Sixense STEM, which is essentially the Razer Hydra 2, is officially headed to Kickstarter on September 12th. Sixense, who makes the magnetic tracking technology in the Razer Hydra, says that the STEM will have better range and better tracking performance compared to the Hydra.
By all accounts, the Sixense STEM looks like a huge improvement over the Razer Hydra. Not only are they taking things wireless (probably the most requested change to the Hydra), but the STEM will conveniently track up to five points, making full avatar embodiment a breeze, with two controllers in the hands and three additional STEM units attached to the head and feet. Sixense also says that STEM will provide “better tracking performance at all ranges,” over the Razer Hydra.
Sixense is also making clear their commitment to allow STEM to be used for third-party peripherals, potentially opening the door for a market of STEM equipped products that could function with a single STEM base.
“In order to facilitate a robust developer community, the STEM System is designed as an open platform for creators of both software and hardware products. Developers will be free to create content with virtually no restrictions, and to embed STEMs for tracking of their own peripheral or wearable devices, such as swords or head-mounted displays,” reads their release announcing the STEM Kickstarter date.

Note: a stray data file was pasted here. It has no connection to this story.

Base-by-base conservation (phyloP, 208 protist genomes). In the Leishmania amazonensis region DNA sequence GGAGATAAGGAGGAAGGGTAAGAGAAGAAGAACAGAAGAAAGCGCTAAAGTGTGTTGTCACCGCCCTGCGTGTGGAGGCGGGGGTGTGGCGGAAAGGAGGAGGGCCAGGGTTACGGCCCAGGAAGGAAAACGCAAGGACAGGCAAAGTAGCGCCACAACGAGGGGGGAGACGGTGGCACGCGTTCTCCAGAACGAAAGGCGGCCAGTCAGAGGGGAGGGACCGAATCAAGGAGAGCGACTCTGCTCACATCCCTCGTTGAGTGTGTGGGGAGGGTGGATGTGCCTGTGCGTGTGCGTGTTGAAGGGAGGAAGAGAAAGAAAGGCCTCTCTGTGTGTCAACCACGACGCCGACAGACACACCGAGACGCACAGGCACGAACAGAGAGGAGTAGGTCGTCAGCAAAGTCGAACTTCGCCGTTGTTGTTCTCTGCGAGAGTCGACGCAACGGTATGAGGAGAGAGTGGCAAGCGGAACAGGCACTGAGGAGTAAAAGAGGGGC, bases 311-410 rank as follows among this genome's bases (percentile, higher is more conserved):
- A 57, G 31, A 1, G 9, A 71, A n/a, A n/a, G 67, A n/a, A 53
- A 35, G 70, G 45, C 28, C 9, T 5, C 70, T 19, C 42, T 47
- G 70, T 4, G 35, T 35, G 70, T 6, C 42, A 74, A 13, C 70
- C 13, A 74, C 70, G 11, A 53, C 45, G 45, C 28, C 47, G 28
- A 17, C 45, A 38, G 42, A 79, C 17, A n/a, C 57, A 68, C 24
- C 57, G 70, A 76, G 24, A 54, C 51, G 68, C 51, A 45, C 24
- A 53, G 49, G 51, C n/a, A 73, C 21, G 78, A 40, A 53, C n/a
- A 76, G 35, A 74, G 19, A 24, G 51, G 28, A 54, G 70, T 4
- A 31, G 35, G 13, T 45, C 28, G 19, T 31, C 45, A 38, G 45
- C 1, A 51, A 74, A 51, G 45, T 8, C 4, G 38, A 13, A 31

A new render, seen above, confirms that the bumper buttons above the triggers have fortunately not been removed. Two of the six buttons on the face of the controller have also been changed and offset a bit. We can also now see that the controller has a door for the actual STEM tracking unit to be removed. This is a huge plus as it means that the STEM tracker could be put into another peripheral if the user chooses; users might even be able to upgrade their controllers without having to purchase additional STEM units.
Four Point Tracking with a Sixense STEM Prototype:
Sixense’s Danny Woodall recently demonstrated four point tracking with a STEM prototype, using two controllers in his hands and attacking to STEM trackers to his feet.
Sixense has also demonstrated positional head tracking of the Oculus Rift developer kit with the STEM prototype.
Back at GDC 2013 when I tried the Razer Hydra and the Oculus Rift for the first time together in the Sixense Tuscany demo, I called it “the move fun I’ve had in VR yet.” Getting your virtual hands inside the game adds massively to immersion. I expect that full avatar embodiment, made possible with STEM, will significantly add to the level of immersion in virtual reality.
Will you be backing the STEM Kickstarter on the 12th?